3. Tomcat standalone (configured to use any HTTP connector implementation) was always faster than Apache httpd built and configured for prefork MPM; Tomcat standalone was a minimum of 21 percent faster than Apache httpd and a maximum of 30 percent faster than Apache httpd for 9k image files, and for small files Tomcat was a minimum of 103 percent faster than Apache httpd and a maximum of 136 percent faster than Apache httpd prefork MPM.
  4. Apache httpd was quite a bit slower at serving small files. Tomcat standaloneís JIO, APR, and NIO connectors were each faster than Apache httpdóTomcatís JIO connector performed as much as 136 percent faster than Apache
    httpdís fastest configuration, Tomcatís APR connector performed 89 percent faster than Apache httpd, and Tomcat 6.0ís NIO connector performed 25 percent faster than Apache httpd. In this common use case benchmark, Apache httpd dropped to fourth place behind all of Tomcat standaloneís three HTTP connectors.
  5. Serving Tomcatís resources through Apache httpd was very slow compared to serving them directly from Tomcat. When we compared the benchmark results between Tomcat standalone and Tomcat serving through Apache httpd via mod_proxy, Tomcat standalone consistently served at least 51 percent faster when using only Tomcatís JIO connector without Apache httpd. (including all three Apache httpd connector modules: mod_jk, mod_proxy_ajp, and mod_proxy_http). In the small text files benchmark, Tomcat standalone was a minimum of 168 percent faster than the Apache httpd to Tomcat configurations and a maximum of 578 percent faster! Thatís not a misprintóitís really 578 percent faster. For the 9k image files benchmark, Tomcat standalone was at least 51 percent faster and at most 274 percent faster.
  6. AJP outperformed HTTP when using mod_proxy. The benchmark results show that mod_proxy_ajp was consistently faster than mod_proxy_http. The margin between the two protocols was as low as 1 percent and as high as 30 percent when using the same Tomcat connector design, but it was usually smaller, with mod_proxy_ajp averaging about 13 percent faster than mod_proxy_http.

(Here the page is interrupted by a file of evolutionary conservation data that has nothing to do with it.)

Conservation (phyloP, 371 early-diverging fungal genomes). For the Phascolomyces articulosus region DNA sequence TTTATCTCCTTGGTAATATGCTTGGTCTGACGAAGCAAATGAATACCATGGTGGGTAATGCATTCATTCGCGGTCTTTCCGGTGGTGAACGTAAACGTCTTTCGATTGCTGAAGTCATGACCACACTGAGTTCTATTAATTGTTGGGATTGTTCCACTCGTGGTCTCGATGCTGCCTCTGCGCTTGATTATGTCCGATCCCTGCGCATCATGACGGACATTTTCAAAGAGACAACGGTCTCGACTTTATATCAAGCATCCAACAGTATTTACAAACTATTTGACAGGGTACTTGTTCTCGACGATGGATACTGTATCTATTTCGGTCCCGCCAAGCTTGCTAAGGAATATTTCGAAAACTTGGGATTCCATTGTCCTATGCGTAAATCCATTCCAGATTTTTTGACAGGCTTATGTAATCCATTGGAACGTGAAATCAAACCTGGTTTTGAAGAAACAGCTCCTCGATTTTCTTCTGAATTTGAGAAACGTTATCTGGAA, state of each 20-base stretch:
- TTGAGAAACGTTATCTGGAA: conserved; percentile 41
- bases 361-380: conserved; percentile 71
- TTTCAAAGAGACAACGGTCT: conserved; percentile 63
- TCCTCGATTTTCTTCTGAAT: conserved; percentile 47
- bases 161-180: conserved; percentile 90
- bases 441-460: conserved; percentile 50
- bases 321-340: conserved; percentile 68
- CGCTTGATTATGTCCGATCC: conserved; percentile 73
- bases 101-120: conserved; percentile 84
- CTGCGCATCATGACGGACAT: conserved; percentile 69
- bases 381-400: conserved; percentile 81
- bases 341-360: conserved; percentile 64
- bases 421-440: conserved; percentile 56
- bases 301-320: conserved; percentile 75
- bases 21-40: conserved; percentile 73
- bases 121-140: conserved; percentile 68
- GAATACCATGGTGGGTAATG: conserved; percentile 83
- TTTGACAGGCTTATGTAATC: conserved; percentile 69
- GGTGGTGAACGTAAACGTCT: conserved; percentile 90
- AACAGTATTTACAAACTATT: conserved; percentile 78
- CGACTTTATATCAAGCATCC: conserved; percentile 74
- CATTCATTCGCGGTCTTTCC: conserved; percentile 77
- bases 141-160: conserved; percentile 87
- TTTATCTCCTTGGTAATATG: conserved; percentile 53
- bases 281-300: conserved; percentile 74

7. Serving Tomcatís static resources through an Apache httpd connector module was never faster than serving the same static resources through just Apache httpd by itself. The benchmark results of serving the resources through an httpdconnector module (from Tomcat) were always somewhat slower than just serving the static resources straight from Apache httpd. This means that benchmarking Apache httpd standalone will tell you a number slightly higher than the theoretical maximum that you could get by serving the same resource(s) through an httpd connector module. This also means that no matter how performant Tomcat is, serving its files through Apache httpd throttles Tomcat down so that Tomcat is slower than Apache httpd.
  8. mod_jk was not faster than mod_proxy, except in the 9k image benchmark and then only on AMD64. In our tests, serving Tomcatís resources through Apache httpd via mod_jk was only faster than using mod_proxy on the AMD64 laptop and only in the 9k image benchmark. In all the other benchmarks, mod_jk was slower than mod_proxy_ajp.

How is it possible for pure-Java Tomcat to serve static resource faster than Apache httpd? The main reason we can think of: because Tomcat is written in Java and because Java bytecode can be natively compiled and highly optimized at runtime, well-written Java code can run very fast when it runs on a mature Java VM that implements many runtime optimizations, such as the Sun Hotspot JVM. After it runs and serves many requests, the JVM knows how to optimize it for that particular use on that particular hardware. On the other hand, Apache httpd is written in C, which is completely compiled ahead of runtime. Even though you can tell the compiler to heavily optimize the binaries, no runtime optimizations can take place. So, there is no opportunity with Apache httpd to take advantage of the many runtime optimizations that Tomcat enjoys.

Another potential reason Tomcat serves the web faster than Apache httpd is that every release of Sunís JVM seems to run Java code faster, which has gone on for many release cycles of their JVM. That means that even if youíre not actively changing your Java program to perform better, it will likely keep improving every time you run it on a newer, faster JVM if the same progress on JVM performance continues. This does, however, make the assumption that newer JVMs will be compatible enough to run your Java programís bytecode without any modifications.